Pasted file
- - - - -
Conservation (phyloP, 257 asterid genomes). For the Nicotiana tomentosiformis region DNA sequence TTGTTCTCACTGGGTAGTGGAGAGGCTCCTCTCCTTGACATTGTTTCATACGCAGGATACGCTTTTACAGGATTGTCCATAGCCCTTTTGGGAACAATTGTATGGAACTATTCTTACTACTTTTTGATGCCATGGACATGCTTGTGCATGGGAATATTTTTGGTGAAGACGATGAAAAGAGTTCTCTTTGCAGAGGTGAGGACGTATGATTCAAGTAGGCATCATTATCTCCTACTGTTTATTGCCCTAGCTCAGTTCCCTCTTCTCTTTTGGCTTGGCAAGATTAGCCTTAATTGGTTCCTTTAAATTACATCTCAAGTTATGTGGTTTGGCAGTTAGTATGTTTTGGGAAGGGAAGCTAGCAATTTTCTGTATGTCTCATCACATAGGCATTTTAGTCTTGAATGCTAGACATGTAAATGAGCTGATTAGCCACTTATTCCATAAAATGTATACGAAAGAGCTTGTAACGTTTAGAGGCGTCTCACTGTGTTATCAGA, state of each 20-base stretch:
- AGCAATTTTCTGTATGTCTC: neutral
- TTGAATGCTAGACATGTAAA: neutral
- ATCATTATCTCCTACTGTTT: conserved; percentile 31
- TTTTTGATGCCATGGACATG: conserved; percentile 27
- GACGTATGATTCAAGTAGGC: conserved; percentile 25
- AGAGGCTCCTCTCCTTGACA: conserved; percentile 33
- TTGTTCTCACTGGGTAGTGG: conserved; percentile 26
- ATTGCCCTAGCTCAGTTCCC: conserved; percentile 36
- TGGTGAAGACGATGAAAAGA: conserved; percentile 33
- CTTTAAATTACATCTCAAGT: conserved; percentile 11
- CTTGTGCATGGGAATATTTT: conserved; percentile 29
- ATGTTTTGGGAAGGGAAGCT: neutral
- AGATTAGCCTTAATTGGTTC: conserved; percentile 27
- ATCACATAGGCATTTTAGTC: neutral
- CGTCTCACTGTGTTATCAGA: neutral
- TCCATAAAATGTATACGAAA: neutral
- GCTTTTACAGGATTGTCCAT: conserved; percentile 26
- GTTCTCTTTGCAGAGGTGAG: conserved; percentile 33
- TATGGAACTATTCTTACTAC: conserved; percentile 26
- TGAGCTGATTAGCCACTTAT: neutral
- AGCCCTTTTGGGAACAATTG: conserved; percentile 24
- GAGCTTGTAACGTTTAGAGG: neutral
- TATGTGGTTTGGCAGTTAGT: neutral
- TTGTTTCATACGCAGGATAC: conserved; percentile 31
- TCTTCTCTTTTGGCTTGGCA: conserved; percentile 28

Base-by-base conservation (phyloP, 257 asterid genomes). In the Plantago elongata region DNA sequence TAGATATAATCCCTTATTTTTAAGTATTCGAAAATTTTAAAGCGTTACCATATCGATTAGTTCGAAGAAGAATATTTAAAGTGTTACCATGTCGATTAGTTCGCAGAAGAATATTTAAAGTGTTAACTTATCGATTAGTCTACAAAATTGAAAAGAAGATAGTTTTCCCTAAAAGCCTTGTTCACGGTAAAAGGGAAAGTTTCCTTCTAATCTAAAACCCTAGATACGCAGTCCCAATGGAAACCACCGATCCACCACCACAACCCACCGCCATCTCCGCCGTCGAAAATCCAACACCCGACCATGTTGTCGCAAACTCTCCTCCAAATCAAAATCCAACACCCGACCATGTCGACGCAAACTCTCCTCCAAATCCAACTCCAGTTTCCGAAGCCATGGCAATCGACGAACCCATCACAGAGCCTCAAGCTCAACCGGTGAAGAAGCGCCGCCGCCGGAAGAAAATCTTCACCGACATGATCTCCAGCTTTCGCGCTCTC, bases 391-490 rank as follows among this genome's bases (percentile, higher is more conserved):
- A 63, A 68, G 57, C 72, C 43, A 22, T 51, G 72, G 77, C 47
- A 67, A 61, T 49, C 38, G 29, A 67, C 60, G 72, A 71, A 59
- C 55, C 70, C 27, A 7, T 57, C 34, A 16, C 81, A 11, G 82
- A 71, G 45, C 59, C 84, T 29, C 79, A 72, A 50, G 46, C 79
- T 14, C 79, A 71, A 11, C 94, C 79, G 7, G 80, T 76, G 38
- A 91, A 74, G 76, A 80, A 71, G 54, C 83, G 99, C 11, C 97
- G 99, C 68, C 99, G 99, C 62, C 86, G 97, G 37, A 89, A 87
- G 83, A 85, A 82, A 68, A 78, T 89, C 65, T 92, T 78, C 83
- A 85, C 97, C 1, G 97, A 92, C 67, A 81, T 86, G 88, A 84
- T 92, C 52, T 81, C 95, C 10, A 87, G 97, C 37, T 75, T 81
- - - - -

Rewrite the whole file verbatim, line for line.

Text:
Conservation (phyloP, 257 asterid genomes). For the Nicotiana tomentosiformis region DNA sequence TTGTTCTCACTGGGTAGTGGAGAGGCTCCTCTCCTTGACATTGTTTCATACGCAGGATACGCTTTTACAGGATTGTCCATAGCCCTTTTGGGAACAATTGTATGGAACTATTCTTACTACTTTTTGATGCCATGGACATGCTTGTGCATGGGAATATTTTTGGTGAAGACGATGAAAAGAGTTCTCTTTGCAGAGGTGAGGACGTATGATTCAAGTAGGCATCATTATCTCCTACTGTTTATTGCCCTAGCTCAGTTCCCTCTTCTCTTTTGGCTTGGCAAGATTAGCCTTAATTGGTTCCTTTAAATTACATCTCAAGTTATGTGGTTTGGCAGTTAGTATGTTTTGGGAAGGGAAGCTAGCAATTTTCTGTATGTCTCATCACATAGGCATTTTAGTCTTGAATGCTAGACATGTAAATGAGCTGATTAGCCACTTATTCCATAAAATGTATACGAAAGAGCTTGTAACGTTTAGAGGCGTCTCACTGTGTTATCAGA, state of each 20-base stretch:
- AGCAATTTTCTGTATGTCTC: neutral
- TTGAATGCTAGACATGTAAA: neutral
- ATCATTATCTCCTACTGTTT: conserved; percentile 31
- TTTTTGATGCCATGGACATG: conserved; percentile 27
- GACGTATGATTCAAGTAGGC: conserved; percentile 25
- AGAGGCTCCTCTCCTTGACA: conserved; percentile 33
- TTGTTCTCACTGGGTAGTGG: conserved; percentile 26
- ATTGCCCTAGCTCAGTTCCC: conserved; percentile 36
- TGGTGAAGACGATGAAAAGA: conserved; percentile 33
- CTTTAAATTACATCTCAAGT: conserved; percentile 11
- CTTGTGCATGGGAATATTTT: conserved; percentile 29
- ATGTTTTGGGAAGGGAAGCT: neutral
- AGATTAGCCTTAATTGGTTC: conserved; percentile 27
- ATCACATAGGCATTTTAGTC: neutral
- CGTCTCACTGTGTTATCAGA: neutral
- TCCATAAAATGTATACGAAA: neutral
- GCTTTTACAGGATTGTCCAT: conserved; percentile 26
- GTTCTCTTTGCAGAGGTGAG: conserved; percentile 33
- TATGGAACTATTCTTACTAC: conserved; percentile 26
- TGAGCTGATTAGCCACTTAT: neutral
- AGCCCTTTTGGGAACAATTG: conserved; percentile 24
- GAGCTTGTAACGTTTAGAGG: neutral
- TATGTGGTTTGGCAGTTAGT: neutral
- TTGTTTCATACGCAGGATAC: conserved; percentile 31
- TCTTCTCTTTTGGCTTGGCA: conserved; percentile 28

Base-by-base conservation (phyloP, 257 asterid genomes). In the Plantago elongata region DNA sequence TAGATATAATCCCTTATTTTTAAGTATTCGAAAATTTTAAAGCGTTACCATATCGATTAGTTCGAAGAAGAATATTTAAAGTGTTACCATGTCGATTAGTTCGCAGAAGAATATTTAAAGTGTTAACTTATCGATTAGTCTACAAAATTGAAAAGAAGATAGTTTTCCCTAAAAGCCTTGTTCACGGTAAAAGGGAAAGTTTCCTTCTAATCTAAAACCCTAGATACGCAGTCCCAATGGAAACCACCGATCCACCACCACAACCCACCGCCATCTCCGCCGTCGAAAATCCAACACCCGACCATGTTGTCGCAAACTCTCCTCCAAATCAAAATCCAACACCCGACCATGTCGACGCAAACTCTCCTCCAAATCCAACTCCAGTTTCCGAAGCCATGGCAATCGACGAACCCATCACAGAGCCTCAAGCTCAACCGGTGAAGAAGCGCCGCCGCCGGAAGAAAATCTTCACCGACATGATCTCCAGCTTTCGCGCTCTC, bases 391-490 rank as follows among this genome's bases (percentile, higher is more conserved):
- A 63, A 68, G 57, C 72, C 43, A 22, T 51, G 72, G 77, C 47
- A 67, A 61, T 49, C 38, G 29, A 67, C 60, G 72, A 71, A 59
- C 55, C 70, C 27, A 7, T 57, C 34, A 16, C 81, A 11, G 82
- A 71, G 45, C 59, C 84, T 29, C 79, A 72, A 50, G 46, C 79
- T 14, C 79, A 71, A 11, C 94, C 79, G 7, G 80, T 76, G 38
- A 91, A 74, G 76, A 80, A 71, G 54, C 83, G 99, C 11, C 97
- G 99, C 68, C 99, G 99, C 62, C 86, G 97, G 37, A 89, A 87
- G 83, A 85, A 82, A 68, A 78, T 89, C 65, T 92, T 78, C 83
- A 85, C 97, C 1, G 97, A 92, C 67, A 81, T 86, G 88, A 84
- T 92, C 52, T 81, C 95, C 10, A 87, G 97, C 37, T 75, T 81